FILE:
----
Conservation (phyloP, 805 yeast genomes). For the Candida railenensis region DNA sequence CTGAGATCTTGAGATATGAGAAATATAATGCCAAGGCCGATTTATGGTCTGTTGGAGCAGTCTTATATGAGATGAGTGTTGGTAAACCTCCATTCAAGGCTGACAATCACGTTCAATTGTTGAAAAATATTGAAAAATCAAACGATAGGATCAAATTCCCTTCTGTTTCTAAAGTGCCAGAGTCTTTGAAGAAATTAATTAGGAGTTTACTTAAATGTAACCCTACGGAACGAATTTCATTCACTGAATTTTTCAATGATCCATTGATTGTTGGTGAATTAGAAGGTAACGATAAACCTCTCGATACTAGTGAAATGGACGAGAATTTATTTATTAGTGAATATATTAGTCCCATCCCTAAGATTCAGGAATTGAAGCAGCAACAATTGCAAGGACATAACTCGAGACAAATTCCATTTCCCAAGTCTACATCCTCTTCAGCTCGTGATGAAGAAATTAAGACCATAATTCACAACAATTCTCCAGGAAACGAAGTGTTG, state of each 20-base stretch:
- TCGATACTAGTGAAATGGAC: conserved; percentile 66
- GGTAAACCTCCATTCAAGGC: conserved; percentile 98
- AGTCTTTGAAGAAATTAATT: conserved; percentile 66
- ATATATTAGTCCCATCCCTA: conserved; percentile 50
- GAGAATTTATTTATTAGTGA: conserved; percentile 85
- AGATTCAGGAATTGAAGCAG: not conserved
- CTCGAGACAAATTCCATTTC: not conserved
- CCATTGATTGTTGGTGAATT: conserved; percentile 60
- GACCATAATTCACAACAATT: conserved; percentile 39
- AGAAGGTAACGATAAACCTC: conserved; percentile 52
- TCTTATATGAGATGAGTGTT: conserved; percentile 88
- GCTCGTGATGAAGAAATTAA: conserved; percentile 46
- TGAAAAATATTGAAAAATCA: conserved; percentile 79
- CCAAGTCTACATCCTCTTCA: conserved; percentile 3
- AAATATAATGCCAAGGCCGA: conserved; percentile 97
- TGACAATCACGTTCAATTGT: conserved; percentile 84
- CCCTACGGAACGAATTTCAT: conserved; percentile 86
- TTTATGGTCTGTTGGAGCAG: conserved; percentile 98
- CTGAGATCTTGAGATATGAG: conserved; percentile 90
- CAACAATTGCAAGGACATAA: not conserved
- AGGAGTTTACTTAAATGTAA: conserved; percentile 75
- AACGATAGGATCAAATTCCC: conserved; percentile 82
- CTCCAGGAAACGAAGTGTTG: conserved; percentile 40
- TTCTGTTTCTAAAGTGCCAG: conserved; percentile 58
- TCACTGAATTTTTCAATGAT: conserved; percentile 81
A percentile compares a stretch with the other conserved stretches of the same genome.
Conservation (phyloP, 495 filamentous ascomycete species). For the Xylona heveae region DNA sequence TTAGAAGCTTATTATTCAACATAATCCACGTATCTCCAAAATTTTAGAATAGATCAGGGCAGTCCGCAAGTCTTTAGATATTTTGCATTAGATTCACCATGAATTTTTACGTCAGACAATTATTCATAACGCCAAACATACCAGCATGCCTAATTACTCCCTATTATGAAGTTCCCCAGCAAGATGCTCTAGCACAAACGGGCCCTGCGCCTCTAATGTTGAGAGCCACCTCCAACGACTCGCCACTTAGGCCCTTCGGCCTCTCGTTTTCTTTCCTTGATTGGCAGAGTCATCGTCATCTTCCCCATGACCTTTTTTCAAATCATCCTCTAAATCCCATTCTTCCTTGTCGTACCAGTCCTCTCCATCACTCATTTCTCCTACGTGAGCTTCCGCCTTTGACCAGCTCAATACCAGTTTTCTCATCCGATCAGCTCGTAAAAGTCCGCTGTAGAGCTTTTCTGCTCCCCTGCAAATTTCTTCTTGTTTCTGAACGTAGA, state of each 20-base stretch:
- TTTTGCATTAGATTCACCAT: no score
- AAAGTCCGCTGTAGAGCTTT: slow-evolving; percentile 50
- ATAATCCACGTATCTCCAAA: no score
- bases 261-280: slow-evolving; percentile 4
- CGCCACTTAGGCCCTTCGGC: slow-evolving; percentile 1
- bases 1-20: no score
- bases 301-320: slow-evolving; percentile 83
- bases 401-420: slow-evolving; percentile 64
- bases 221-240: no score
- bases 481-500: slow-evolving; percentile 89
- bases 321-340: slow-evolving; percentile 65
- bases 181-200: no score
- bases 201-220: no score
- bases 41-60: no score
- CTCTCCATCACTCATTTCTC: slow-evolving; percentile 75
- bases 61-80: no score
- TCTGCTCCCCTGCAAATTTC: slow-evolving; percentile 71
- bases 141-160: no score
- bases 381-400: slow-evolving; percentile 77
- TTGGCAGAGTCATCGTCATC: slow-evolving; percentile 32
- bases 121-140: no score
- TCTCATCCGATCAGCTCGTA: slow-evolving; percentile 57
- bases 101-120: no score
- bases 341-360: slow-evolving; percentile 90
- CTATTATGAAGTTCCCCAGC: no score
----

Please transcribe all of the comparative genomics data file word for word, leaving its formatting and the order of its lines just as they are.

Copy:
Conservation (phyloP, 805 yeast genomes). For the Candida railenensis region DNA sequence CTGAGATCTTGAGATATGAGAAATATAATGCCAAGGCCGATTTATGGTCTGTTGGAGCAGTCTTATATGAGATGAGTGTTGGTAAACCTCCATTCAAGGCTGACAATCACGTTCAATTGTTGAAAAATATTGAAAAATCAAACGATAGGATCAAATTCCCTTCTGTTTCTAAAGTGCCAGAGTCTTTGAAGAAATTAATTAGGAGTTTACTTAAATGTAACCCTACGGAACGAATTTCATTCACTGAATTTTTCAATGATCCATTGATTGTTGGTGAATTAGAAGGTAACGATAAACCTCTCGATACTAGTGAAATGGACGAGAATTTATTTATTAGTGAATATATTAGTCCCATCCCTAAGATTCAGGAATTGAAGCAGCAACAATTGCAAGGACATAACTCGAGACAAATTCCATTTCCCAAGTCTACATCCTCTTCAGCTCGTGATGAAGAAATTAAGACCATAATTCACAACAATTCTCCAGGAAACGAAGTGTTG, state of each 20-base stretch:
- TCGATACTAGTGAAATGGAC: conserved; percentile 66
- GGTAAACCTCCATTCAAGGC: conserved; percentile 98
- AGTCTTTGAAGAAATTAATT: conserved; percentile 66
- ATATATTAGTCCCATCCCTA: conserved; percentile 50
- GAGAATTTATTTATTAGTGA: conserved; percentile 85
- AGATTCAGGAATTGAAGCAG: not conserved
- CTCGAGACAAATTCCATTTC: not conserved
- CCATTGATTGTTGGTGAATT: conserved; percentile 60
- GACCATAATTCACAACAATT: conserved; percentile 39
- AGAAGGTAACGATAAACCTC: conserved; percentile 52
- TCTTATATGAGATGAGTGTT: conserved; percentile 88
- GCTCGTGATGAAGAAATTAA: conserved; percentile 46
- TGAAAAATATTGAAAAATCA: conserved; percentile 79
- CCAAGTCTACATCCTCTTCA: conserved; percentile 3
- AAATATAATGCCAAGGCCGA: conserved; percentile 97
- TGACAATCACGTTCAATTGT: conserved; percentile 84
- CCCTACGGAACGAATTTCAT: conserved; percentile 86
- TTTATGGTCTGTTGGAGCAG: conserved; percentile 98
- CTGAGATCTTGAGATATGAG: conserved; percentile 90
- CAACAATTGCAAGGACATAA: not conserved
- AGGAGTTTACTTAAATGTAA: conserved; percentile 75
- AACGATAGGATCAAATTCCC: conserved; percentile 82
- CTCCAGGAAACGAAGTGTTG: conserved; percentile 40
- TTCTGTTTCTAAAGTGCCAG: conserved; percentile 58
- TCACTGAATTTTTCAATGAT: conserved; percentile 81
A percentile compares a stretch with the other conserved stretches of the same genome.
Conservation (phyloP, 495 filamentous ascomycete species). For the Xylona heveae region DNA sequence TTAGAAGCTTATTATTCAACATAATCCACGTATCTCCAAAATTTTAGAATAGATCAGGGCAGTCCGCAAGTCTTTAGATATTTTGCATTAGATTCACCATGAATTTTTACGTCAGACAATTATTCATAACGCCAAACATACCAGCATGCCTAATTACTCCCTATTATGAAGTTCCCCAGCAAGATGCTCTAGCACAAACGGGCCCTGCGCCTCTAATGTTGAGAGCCACCTCCAACGACTCGCCACTTAGGCCCTTCGGCCTCTCGTTTTCTTTCCTTGATTGGCAGAGTCATCGTCATCTTCCCCATGACCTTTTTTCAAATCATCCTCTAAATCCCATTCTTCCTTGTCGTACCAGTCCTCTCCATCACTCATTTCTCCTACGTGAGCTTCCGCCTTTGACCAGCTCAATACCAGTTTTCTCATCCGATCAGCTCGTAAAAGTCCGCTGTAGAGCTTTTCTGCTCCCCTGCAAATTTCTTCTTGTTTCTGAACGTAGA, state of each 20-base stretch:
- TTTTGCATTAGATTCACCAT: no score
- AAAGTCCGCTGTAGAGCTTT: slow-evolving; percentile 50
- ATAATCCACGTATCTCCAAA: no score
- bases 261-280: slow-evolving; percentile 4
- CGCCACTTAGGCCCTTCGGC: slow-evolving; percentile 1
- bases 1-20: no score
- bases 301-320: slow-evolving; percentile 83
- bases 401-420: slow-evolving; percentile 64
- bases 221-240: no score
- bases 481-500: slow-evolving; percentile 89
- bases 321-340: slow-evolving; percentile 65
- bases 181-200: no score
- bases 201-220: no score
- bases 41-60: no score
- CTCTCCATCACTCATTTCTC: slow-evolving; percentile 75
- bases 61-80: no score
- TCTGCTCCCCTGCAAATTTC: slow-evolving; percentile 71
- bases 141-160: no score
- bases 381-400: slow-evolving; percentile 77
- TTGGCAGAGTCATCGTCATC: slow-evolving; percentile 32
- bases 121-140: no score
- TCTCATCCGATCAGCTCGTA: slow-evolving; percentile 57
- bases 101-120: no score
- bases 341-360: slow-evolving; percentile 90
- CTATTATGAAGTTCCCCAGC: no score